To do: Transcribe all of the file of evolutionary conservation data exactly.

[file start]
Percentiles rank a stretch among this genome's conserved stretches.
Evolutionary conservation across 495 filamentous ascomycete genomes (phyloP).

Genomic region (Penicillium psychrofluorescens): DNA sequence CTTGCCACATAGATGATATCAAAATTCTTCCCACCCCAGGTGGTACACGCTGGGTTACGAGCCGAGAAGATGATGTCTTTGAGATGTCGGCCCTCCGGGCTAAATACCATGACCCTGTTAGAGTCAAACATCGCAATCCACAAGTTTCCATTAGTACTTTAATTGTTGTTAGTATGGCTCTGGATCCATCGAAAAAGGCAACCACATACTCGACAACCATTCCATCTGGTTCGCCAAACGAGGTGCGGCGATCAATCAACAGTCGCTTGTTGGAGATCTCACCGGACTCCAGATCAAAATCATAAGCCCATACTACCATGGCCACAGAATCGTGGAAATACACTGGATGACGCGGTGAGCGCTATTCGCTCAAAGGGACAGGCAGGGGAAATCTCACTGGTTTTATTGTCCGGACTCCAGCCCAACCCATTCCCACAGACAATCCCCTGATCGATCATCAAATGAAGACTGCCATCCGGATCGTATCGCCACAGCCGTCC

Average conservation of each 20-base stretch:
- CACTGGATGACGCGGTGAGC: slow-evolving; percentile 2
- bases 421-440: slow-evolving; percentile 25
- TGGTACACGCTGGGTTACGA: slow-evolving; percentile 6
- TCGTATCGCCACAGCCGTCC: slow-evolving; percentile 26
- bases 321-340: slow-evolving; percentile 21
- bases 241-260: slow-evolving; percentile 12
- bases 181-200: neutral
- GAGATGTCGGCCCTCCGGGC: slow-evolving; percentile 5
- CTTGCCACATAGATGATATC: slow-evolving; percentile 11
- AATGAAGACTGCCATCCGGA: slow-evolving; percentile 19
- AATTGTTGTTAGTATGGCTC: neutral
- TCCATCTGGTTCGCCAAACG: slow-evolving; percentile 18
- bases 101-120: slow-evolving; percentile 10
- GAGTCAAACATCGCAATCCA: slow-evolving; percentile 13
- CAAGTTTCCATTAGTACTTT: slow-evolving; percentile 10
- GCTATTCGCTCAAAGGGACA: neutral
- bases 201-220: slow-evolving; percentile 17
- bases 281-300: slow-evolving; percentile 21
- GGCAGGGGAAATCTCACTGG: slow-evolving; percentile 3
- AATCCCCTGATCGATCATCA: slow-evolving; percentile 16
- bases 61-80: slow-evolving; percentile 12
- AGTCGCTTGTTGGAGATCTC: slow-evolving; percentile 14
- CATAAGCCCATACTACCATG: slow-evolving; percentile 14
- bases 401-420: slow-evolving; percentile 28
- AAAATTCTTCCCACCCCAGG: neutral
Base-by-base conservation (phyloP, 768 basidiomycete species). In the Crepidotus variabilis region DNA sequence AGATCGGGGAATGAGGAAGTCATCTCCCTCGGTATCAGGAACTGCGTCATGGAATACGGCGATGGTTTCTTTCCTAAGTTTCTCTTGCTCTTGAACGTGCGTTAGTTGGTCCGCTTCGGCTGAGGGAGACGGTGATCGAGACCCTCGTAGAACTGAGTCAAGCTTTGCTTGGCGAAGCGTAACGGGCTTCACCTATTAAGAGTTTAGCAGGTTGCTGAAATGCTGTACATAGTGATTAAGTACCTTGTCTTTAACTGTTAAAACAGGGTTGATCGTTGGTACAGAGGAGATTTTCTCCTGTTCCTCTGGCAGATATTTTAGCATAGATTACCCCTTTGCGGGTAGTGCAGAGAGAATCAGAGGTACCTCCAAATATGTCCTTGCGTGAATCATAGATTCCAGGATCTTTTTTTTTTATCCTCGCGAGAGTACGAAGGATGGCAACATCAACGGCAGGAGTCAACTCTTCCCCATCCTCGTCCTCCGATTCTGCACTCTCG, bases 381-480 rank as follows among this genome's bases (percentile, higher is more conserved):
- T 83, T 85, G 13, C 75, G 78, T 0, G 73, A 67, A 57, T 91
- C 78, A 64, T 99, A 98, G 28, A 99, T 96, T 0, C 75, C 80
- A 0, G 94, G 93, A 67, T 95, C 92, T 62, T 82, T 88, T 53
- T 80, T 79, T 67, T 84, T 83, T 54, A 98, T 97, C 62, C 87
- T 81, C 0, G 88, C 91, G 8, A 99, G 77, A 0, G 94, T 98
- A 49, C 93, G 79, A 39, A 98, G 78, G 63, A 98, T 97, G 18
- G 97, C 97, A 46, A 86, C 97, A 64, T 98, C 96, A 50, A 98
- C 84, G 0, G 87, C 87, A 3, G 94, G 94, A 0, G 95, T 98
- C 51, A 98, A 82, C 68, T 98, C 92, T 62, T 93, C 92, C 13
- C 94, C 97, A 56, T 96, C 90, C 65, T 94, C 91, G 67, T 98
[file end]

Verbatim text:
Percentiles rank a stretch among this genome's conserved stretches.
Evolutionary conservation across 495 filamentous ascomycete genomes (phyloP).

Genomic region (Penicillium psychrofluorescens): DNA sequence CTTGCCACATAGATGATATCAAAATTCTTCCCACCCCAGGTGGTACACGCTGGGTTACGAGCCGAGAAGATGATGTCTTTGAGATGTCGGCCCTCCGGGCTAAATACCATGACCCTGTTAGAGTCAAACATCGCAATCCACAAGTTTCCATTAGTACTTTAATTGTTGTTAGTATGGCTCTGGATCCATCGAAAAAGGCAACCACATACTCGACAACCATTCCATCTGGTTCGCCAAACGAGGTGCGGCGATCAATCAACAGTCGCTTGTTGGAGATCTCACCGGACTCCAGATCAAAATCATAAGCCCATACTACCATGGCCACAGAATCGTGGAAATACACTGGATGACGCGGTGAGCGCTATTCGCTCAAAGGGACAGGCAGGGGAAATCTCACTGGTTTTATTGTCCGGACTCCAGCCCAACCCATTCCCACAGACAATCCCCTGATCGATCATCAAATGAAGACTGCCATCCGGATCGTATCGCCACAGCCGTCC

Average conservation of each 20-base stretch:
- CACTGGATGACGCGGTGAGC: slow-evolving; percentile 2
- bases 421-440: slow-evolving; percentile 25
- TGGTACACGCTGGGTTACGA: slow-evolving; percentile 6
- TCGTATCGCCACAGCCGTCC: slow-evolving; percentile 26
- bases 321-340: slow-evolving; percentile 21
- bases 241-260: slow-evolving; percentile 12
- bases 181-200: neutral
- GAGATGTCGGCCCTCCGGGC: slow-evolving; percentile 5
- CTTGCCACATAGATGATATC: slow-evolving; percentile 11
- AATGAAGACTGCCATCCGGA: slow-evolving; percentile 19
- AATTGTTGTTAGTATGGCTC: neutral
- TCCATCTGGTTCGCCAAACG: slow-evolving; percentile 18
- bases 101-120: slow-evolving; percentile 10
- GAGTCAAACATCGCAATCCA: slow-evolving; percentile 13
- CAAGTTTCCATTAGTACTTT: slow-evolving; percentile 10
- GCTATTCGCTCAAAGGGACA: neutral
- bases 201-220: slow-evolving; percentile 17
- bases 281-300: slow-evolving; percentile 21
- GGCAGGGGAAATCTCACTGG: slow-evolving; percentile 3
- AATCCCCTGATCGATCATCA: slow-evolving; percentile 16
- bases 61-80: slow-evolving; percentile 12
- AGTCGCTTGTTGGAGATCTC: slow-evolving; percentile 14
- CATAAGCCCATACTACCATG: slow-evolving; percentile 14
- bases 401-420: slow-evolving; percentile 28
- AAAATTCTTCCCACCCCAGG: neutral
Base-by-base conservation (phyloP, 768 basidiomycete species). In the Crepidotus variabilis region DNA sequence AGATCGGGGAATGAGGAAGTCATCTCCCTCGGTATCAGGAACTGCGTCATGGAATACGGCGATGGTTTCTTTCCTAAGTTTCTCTTGCTCTTGAACGTGCGTTAGTTGGTCCGCTTCGGCTGAGGGAGACGGTGATCGAGACCCTCGTAGAACTGAGTCAAGCTTTGCTTGGCGAAGCGTAACGGGCTTCACCTATTAAGAGTTTAGCAGGTTGCTGAAATGCTGTACATAGTGATTAAGTACCTTGTCTTTAACTGTTAAAACAGGGTTGATCGTTGGTACAGAGGAGATTTTCTCCTGTTCCTCTGGCAGATATTTTAGCATAGATTACCCCTTTGCGGGTAGTGCAGAGAGAATCAGAGGTACCTCCAAATATGTCCTTGCGTGAATCATAGATTCCAGGATCTTTTTTTTTTATCCTCGCGAGAGTACGAAGGATGGCAACATCAACGGCAGGAGTCAACTCTTCCCCATCCTCGTCCTCCGATTCTGCACTCTCG, bases 381-480 rank as follows among this genome's bases (percentile, higher is more conserved):
- T 83, T 85, G 13, C 75, G 78, T 0, G 73, A 67, A 57, T 91
- C 78, A 64, T 99, A 98, G 28, A 99, T 96, T 0, C 75, C 80
- A 0, G 94, G 93, A 67, T 95, C 92, T 62, T 82, T 88, T 53
- T 80, T 79, T 67, T 84, T 83, T 54, A 98, T 97, C 62, C 87
- T 81, C 0, G 88, C 91, G 8, A 99, G 77, A 0, G 94, T 98
- A 49, C 93, G 79, A 39, A 98, G 78, G 63, A 98, T 97, G 18
- G 97, C 97, A 46, A 86, C 97, A 64, T 98, C 96, A 50, A 98
- C 84, G 0, G 87, C 87, A 3, G 94, G 94, A 0, G 95, T 98
- C 51, A 98, A 82, C 68, T 98, C 92, T 62, T 93, C 92, C 13
- C 94, C 97, A 56, T 96, C 90, C 65, T 94, C 91, G 67, T 98